Friday, 12 February 2010

What is a scam?

Sometimes scams are easy to spot. I think by now we all know about most species of internet-based scams. We all know about the “419” scams in which a total stranger emails you asking for your assistance in transferring a mythical fortune from one country to another and you get to keep a share.

We also all know that emails and text messages that suddenly appear announcing that we’ve won a lottery that we never entered (or even those that we DID) are all scams.

Most recently the “fashion” in scamming has focussed on recruitment. We’ve heard from people who have received emails out of the blue inviting them to apply for jobs, others have fallen for the fake advertisements from so-called companies (in fact scammers) like Dalberto Sponsors. However the essence of the scam remains the same. At some point (very early on in the case of Dalberto Sponsors) you have to pay them money and that’s when they go quiet on you.

I also think that a lot of Multi-Level Marketing schemes are scams as well. We’ve dealt with the so-called Success University, now part of World Ventures, and more recently with GenQuest who sell ludicrous magical “health” products but who mainly want you to recruit other people beneath you. Just this week we were asked about a bunch called TVI Express. This is another scheme that offers travel vouchers but is most interested in you joining and then recruiting others. On their web site there is a Frequently Asked Questions page that includes this question and answer. It’s so revealing it’s worth quoting:

Question:Do I need to sell any products?

Answer: “No. You don’t need to sell any products. TVI Express is a unique e-commerce opportunity allowing you to build the Business around the globe sitting at your home.”

They freely admit that there is no actual product involved in this scheme? THAT is a pyramid scheme. A scam.

Like other crooks, scams can appear in a number of disguises. They can pretend to be lotteries, they can fake recruitment companies and they can pretend to be travel schemes.

Over the last few weeks we’ve had several complaints about Prokard, a holiday discount scheme operated by Protea Hotels in South Africa. Their web site says that:
“PROTEA HOTELS Prokard is a status travel club that offers all members exclusive accommodation, dining and partnership privileges throughout Protea Hotels and African Pride Superior Deluxe Hotels, Lodges and Country Houses to which only our PROKARD members are entitled.”
The problem people have had is that they seem to have been deceived into joining the scheme. They all claim to have received “cold calls” from Prokard telemarketers who have engaged them in polite, friendly conversation, asked them flattering questions about their family life, pastimes and holiday habits and “sold” them the idea of joining the Prokard club.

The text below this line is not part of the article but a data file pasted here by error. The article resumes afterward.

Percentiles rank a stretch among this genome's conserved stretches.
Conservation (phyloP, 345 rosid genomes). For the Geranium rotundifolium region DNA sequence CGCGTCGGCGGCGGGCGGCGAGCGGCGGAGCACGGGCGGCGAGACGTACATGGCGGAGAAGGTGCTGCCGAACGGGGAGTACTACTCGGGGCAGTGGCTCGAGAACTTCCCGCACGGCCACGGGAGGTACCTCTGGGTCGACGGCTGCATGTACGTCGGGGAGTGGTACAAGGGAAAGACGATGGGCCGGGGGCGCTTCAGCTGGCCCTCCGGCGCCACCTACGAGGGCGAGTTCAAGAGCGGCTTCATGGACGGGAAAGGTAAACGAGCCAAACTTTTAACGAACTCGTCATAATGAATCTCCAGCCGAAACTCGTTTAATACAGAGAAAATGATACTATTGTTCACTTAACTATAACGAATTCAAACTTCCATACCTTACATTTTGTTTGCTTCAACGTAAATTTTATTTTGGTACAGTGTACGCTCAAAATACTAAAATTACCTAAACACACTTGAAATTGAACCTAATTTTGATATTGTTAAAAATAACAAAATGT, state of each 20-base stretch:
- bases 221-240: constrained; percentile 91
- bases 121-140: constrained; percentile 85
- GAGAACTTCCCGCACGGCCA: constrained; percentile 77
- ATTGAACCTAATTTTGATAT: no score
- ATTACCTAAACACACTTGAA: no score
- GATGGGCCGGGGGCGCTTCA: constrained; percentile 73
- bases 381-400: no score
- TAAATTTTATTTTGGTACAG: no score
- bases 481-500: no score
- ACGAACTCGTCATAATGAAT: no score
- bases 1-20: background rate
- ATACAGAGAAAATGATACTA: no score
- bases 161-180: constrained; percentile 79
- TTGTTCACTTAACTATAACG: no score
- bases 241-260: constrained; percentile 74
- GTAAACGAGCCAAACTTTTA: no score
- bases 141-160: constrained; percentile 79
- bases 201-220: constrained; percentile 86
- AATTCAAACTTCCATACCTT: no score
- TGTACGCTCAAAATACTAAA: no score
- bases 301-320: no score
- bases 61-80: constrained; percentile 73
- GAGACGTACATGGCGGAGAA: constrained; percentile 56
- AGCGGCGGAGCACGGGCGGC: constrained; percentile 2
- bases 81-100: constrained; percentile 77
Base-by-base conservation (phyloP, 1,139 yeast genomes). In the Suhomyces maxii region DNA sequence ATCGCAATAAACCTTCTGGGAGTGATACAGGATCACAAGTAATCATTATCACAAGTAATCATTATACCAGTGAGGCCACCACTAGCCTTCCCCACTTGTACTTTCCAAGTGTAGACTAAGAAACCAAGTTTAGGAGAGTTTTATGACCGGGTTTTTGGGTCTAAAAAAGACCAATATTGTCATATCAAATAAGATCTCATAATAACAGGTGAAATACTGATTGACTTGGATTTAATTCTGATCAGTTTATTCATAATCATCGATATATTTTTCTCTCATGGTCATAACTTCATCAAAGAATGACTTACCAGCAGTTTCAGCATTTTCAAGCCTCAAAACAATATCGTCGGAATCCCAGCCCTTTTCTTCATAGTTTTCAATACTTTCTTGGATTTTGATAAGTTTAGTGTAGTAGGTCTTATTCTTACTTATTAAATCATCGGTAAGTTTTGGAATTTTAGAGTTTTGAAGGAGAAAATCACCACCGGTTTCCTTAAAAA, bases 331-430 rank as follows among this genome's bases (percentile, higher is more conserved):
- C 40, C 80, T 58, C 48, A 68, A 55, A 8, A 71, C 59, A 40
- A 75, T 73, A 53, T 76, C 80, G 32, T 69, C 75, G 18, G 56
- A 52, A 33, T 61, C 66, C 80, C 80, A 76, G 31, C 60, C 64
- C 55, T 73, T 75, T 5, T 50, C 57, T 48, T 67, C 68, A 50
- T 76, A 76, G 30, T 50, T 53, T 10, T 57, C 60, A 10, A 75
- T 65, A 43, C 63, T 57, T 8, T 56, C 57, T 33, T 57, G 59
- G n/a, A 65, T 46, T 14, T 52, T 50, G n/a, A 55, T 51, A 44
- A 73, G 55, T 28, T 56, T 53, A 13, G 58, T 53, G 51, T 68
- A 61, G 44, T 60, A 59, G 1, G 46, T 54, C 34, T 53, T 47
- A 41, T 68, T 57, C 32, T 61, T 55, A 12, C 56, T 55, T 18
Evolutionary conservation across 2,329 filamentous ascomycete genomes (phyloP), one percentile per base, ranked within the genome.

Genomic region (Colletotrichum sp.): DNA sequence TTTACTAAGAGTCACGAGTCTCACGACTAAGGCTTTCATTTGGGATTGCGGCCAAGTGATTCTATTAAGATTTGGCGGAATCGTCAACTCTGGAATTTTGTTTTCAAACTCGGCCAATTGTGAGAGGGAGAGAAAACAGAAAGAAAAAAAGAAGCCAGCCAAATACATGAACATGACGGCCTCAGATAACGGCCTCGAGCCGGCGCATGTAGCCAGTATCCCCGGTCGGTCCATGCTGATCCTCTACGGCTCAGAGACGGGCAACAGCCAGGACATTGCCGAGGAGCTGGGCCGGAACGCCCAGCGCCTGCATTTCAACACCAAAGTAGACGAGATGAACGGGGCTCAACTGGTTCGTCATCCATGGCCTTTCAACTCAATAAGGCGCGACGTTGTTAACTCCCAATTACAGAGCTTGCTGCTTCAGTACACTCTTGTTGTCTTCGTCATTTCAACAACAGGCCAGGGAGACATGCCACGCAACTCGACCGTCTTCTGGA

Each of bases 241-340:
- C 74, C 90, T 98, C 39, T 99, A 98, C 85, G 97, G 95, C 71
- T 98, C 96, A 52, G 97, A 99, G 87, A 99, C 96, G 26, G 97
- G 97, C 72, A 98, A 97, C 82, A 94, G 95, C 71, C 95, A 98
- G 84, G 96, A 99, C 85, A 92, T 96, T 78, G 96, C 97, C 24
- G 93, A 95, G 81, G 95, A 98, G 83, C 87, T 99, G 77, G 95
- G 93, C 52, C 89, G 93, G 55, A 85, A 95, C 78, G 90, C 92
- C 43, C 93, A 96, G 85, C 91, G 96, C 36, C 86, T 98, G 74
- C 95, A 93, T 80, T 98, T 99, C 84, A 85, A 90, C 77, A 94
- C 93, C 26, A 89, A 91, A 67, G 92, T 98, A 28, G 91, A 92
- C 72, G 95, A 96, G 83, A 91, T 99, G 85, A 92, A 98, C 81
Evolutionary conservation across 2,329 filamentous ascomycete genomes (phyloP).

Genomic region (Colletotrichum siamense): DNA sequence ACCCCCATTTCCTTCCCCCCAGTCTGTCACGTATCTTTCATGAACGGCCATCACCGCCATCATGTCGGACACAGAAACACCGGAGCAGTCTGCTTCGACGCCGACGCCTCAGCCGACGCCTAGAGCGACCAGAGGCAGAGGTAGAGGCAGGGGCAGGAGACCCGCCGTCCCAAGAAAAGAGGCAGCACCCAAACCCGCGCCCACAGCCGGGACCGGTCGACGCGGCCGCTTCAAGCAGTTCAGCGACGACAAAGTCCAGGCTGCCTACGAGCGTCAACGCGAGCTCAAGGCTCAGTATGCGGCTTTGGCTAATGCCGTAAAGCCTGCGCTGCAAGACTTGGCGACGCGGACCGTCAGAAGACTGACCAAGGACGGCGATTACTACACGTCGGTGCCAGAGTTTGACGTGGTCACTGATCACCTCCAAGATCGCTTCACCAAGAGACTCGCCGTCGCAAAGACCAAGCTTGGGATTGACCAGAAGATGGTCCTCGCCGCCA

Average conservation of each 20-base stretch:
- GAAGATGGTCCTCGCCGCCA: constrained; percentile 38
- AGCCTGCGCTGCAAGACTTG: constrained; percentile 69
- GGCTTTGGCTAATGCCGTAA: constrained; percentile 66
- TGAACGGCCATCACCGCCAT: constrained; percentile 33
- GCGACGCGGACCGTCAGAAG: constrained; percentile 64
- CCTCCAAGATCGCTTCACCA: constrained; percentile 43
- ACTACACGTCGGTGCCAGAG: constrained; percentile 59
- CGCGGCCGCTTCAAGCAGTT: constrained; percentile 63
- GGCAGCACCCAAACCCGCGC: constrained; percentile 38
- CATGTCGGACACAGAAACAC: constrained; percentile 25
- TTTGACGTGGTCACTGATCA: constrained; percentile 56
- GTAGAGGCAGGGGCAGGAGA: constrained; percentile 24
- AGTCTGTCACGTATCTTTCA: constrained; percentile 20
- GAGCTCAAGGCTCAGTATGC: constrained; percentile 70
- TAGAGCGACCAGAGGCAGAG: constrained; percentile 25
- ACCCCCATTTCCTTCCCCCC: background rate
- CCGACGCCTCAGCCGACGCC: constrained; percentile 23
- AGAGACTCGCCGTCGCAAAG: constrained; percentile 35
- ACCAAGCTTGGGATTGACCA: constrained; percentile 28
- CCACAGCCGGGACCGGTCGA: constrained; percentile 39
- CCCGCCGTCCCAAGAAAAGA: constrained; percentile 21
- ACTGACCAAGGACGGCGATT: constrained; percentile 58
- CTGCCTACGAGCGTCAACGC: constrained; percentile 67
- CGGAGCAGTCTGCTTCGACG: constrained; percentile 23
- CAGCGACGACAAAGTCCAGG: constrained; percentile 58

Several of these consumers have claimed that during their conversations they were asked for their credit card details so Prokard could establish whether they would be entitled to “Gold” membership. What happened in all the cases reported to us is that, allegedly without their explicit consent, they were then charged the P1,000 membership fee.

Every one of the people who contacted us claims that they did not give explicit consent to payment. Every one of them claims they did not actually say they wanted to join the Prokard scheme. Every one of them feels like they’ve been conned.

We got in touch with Prokard in South Africa and passed over the complaints we’d received. In a couple of cases the consumers have been completely refunded their membership fees which I think suggests that Prokard realises that things weren’t as proper as they should have been.

Now, before I go any further I need to make it clear that I don’t have the evidence, I just have the stories told by the consumers who have contacted us. Prokard have told us that they record all telemarketing calls so they have evidence to back them up if they need it. I’ve asked Prokard for copies of their recorded calls but they don’t seem to want to hand them over. I wonder why?

The bizarre aspect of this situation is that Prokard is almost certainly not worth the membership fee. They claim to offer discounted hotel stays but I can’t seem to find any real savings in their scheme. To test this I went to the Prokard web site and selected a fairly normal Protea hotel in Johannesburg. The Prokard web site gave me a discounted price of R998 but when I checked whether rooms were available on the dates I chose I was told “Rooms Not Available.”

Curiously, other non-Prokard web sites said that rooms were indeed available on those dates, admittedly at a higher price.

More importantly, I then went to the Bid2Stay web site ( and looked for other hotels in the same area. For as little as R700 I could stay in a suite (yes, an entire suite!) at a significantly better hotel. I didn’t have to join a scheme, I didn’t need to pay P1,000 to join and I got the exact dates I wanted without any hassle.

So what’s the point of Prokard membership if the discounts you have to PAY money up front to receive aren’t worth it?

My dictionary defines a scam as “a dishonest scheme” and I can’t help ask myself if Prokard is a “dishonest scheme”. It offers savings that aren’t really savings and it has a habit of acquiring members in a less than honest fashion. So is Prokard a scam? I leave that up to you to decide.

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